As you saw with the explanation of federalism, state governments, while subject to an overseeing control of the federal government, are endowed with their own rights. And remember that under the 10th amendment to the Constitution, any rights not given to the federal government specifically belong to the states and the people.

All states have a constitution, almost all of which follow a format very similar to the federal constitution. Therefore, all states have executive, judicial and legislative branches.

State Reforms

Like the Federal government, state governments have steadily changed to define state and citizen's rights, reduce spending and improve representation of the people. One of the greatest times of change was in the early 1900's during the Progressive Movement. In this time, corruption and misuse of political power came under fire by groups wanting to limit the power of boss controlled political systems. Though not entirely successful, some of the Progressive Era reforms to be initiated included:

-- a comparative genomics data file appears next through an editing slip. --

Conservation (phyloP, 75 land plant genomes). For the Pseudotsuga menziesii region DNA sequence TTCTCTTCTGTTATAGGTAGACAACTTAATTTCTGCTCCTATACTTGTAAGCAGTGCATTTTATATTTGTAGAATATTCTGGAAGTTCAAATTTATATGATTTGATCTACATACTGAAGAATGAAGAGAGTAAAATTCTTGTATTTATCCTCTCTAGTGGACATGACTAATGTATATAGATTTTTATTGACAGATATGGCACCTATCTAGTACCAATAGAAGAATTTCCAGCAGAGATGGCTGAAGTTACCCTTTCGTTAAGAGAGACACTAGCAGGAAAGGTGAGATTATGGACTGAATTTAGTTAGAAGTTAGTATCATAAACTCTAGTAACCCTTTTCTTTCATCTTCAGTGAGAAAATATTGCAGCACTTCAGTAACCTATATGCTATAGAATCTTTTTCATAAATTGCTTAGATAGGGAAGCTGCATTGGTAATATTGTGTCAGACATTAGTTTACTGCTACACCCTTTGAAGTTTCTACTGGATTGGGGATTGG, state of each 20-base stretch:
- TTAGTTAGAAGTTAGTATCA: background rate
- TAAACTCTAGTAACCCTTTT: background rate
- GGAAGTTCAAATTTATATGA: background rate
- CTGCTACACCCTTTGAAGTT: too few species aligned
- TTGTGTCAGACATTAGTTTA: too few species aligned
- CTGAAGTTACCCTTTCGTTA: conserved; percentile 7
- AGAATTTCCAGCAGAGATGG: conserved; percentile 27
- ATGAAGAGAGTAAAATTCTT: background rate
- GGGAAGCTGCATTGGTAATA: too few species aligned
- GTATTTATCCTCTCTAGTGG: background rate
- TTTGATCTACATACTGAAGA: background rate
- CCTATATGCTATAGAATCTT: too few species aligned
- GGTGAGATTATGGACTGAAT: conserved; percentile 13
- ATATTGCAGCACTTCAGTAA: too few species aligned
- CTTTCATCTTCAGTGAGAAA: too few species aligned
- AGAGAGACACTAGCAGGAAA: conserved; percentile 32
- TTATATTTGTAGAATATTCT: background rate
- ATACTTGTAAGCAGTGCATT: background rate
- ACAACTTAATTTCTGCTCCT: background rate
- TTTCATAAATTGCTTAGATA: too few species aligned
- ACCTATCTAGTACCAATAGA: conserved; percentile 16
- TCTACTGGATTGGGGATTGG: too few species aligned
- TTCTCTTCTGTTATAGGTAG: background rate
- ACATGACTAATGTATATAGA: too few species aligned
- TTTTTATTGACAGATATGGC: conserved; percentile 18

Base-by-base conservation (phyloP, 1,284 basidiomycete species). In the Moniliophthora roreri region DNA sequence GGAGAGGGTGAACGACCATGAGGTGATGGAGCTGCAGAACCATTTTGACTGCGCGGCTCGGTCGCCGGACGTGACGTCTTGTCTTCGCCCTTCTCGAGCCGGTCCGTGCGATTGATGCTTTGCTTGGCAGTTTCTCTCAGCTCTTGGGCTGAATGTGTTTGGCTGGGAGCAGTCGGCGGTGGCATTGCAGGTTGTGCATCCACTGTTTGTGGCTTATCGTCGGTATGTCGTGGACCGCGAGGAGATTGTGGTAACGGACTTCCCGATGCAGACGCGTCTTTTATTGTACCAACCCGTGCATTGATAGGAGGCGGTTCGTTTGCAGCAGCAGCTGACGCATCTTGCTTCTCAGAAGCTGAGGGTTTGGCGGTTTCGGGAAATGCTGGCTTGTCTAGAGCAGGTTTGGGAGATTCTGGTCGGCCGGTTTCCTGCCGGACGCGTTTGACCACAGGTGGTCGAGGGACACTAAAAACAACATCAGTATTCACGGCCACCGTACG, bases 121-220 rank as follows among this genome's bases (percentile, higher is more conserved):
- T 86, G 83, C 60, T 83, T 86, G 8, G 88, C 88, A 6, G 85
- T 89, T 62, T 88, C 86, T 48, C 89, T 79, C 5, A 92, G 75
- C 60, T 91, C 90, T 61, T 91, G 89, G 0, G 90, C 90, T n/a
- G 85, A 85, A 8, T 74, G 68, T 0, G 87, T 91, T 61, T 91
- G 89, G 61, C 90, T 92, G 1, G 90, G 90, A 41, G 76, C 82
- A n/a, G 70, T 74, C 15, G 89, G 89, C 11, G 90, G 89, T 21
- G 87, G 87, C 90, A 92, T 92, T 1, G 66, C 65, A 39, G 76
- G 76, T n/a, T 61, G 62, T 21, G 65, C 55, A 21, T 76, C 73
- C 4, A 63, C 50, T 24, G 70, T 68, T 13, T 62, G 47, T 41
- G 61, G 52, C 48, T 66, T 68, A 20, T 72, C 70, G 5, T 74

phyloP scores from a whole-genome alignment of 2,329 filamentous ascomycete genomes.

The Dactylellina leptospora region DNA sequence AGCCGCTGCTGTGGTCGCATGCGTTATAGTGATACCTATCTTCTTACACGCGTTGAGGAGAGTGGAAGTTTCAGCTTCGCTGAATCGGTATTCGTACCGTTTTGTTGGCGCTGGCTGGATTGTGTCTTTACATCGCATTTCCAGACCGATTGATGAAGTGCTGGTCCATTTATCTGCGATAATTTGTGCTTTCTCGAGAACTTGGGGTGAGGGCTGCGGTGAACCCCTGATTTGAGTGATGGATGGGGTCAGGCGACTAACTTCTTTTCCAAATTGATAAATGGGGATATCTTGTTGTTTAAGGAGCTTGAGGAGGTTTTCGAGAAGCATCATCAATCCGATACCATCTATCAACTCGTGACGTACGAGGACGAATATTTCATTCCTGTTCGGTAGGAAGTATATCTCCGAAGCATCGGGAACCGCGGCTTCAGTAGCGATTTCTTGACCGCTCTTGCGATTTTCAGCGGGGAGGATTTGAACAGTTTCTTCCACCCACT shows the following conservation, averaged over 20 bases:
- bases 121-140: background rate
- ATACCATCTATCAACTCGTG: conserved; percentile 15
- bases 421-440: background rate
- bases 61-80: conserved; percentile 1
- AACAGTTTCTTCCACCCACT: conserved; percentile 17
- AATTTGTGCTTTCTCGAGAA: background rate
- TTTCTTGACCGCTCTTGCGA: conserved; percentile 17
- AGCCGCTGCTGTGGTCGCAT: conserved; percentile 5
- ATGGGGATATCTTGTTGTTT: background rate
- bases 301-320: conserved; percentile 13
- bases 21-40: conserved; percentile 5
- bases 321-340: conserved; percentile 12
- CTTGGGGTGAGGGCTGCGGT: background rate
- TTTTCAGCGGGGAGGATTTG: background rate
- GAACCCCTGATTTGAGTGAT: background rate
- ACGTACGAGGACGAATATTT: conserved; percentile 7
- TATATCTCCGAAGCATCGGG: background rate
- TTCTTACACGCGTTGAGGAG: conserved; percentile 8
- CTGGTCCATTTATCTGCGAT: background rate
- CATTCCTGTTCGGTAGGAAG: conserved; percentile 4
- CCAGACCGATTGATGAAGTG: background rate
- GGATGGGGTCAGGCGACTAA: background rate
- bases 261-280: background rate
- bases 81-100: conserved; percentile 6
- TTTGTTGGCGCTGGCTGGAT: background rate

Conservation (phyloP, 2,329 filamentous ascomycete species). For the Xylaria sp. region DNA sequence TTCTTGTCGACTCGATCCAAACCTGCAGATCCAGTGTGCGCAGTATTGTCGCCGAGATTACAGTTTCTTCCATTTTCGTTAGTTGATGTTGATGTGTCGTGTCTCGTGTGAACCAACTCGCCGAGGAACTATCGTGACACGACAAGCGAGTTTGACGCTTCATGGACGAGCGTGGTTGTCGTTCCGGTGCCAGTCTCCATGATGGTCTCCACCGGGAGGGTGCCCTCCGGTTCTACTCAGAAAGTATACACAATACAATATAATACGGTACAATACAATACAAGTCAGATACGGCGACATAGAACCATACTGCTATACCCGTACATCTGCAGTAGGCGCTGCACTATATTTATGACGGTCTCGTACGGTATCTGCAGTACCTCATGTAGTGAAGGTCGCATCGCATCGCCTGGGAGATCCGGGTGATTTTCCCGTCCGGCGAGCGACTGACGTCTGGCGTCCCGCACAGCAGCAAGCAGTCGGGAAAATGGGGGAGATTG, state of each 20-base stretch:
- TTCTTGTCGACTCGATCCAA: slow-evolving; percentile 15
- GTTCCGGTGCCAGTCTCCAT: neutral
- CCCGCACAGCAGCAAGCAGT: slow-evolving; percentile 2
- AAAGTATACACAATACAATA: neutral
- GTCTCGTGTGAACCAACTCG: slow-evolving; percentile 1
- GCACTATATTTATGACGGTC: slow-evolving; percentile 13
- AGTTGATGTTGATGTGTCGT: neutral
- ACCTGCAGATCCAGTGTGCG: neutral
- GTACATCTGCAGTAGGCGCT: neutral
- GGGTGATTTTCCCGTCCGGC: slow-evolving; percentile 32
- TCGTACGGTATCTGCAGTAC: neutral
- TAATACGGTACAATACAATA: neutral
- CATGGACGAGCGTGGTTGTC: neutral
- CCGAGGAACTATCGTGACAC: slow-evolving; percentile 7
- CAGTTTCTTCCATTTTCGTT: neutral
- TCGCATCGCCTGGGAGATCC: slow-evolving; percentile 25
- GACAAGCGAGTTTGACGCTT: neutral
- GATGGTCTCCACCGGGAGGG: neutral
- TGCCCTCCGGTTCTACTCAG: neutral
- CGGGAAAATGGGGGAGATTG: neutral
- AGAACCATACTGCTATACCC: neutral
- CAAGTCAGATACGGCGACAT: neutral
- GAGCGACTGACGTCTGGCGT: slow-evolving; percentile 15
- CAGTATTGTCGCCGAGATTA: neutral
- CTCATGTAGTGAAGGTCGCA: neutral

The Secret Ballot - this made it harder to pressure or manipulate individual votes

The Initiative - this allowed voters to petition for proposed laws

The Referendum - this allowed voters to decide about bills and constitutional amendments

The Recall - a legal way for citizens to remove elected officials from office

The Direct Primary - allowed the voters, not the party leaders, to select candidates for office

In addition, the Seventeenth Amendment was passed in 1911, which gave the power to elect Senators to the people of the state, not the leaders of the state.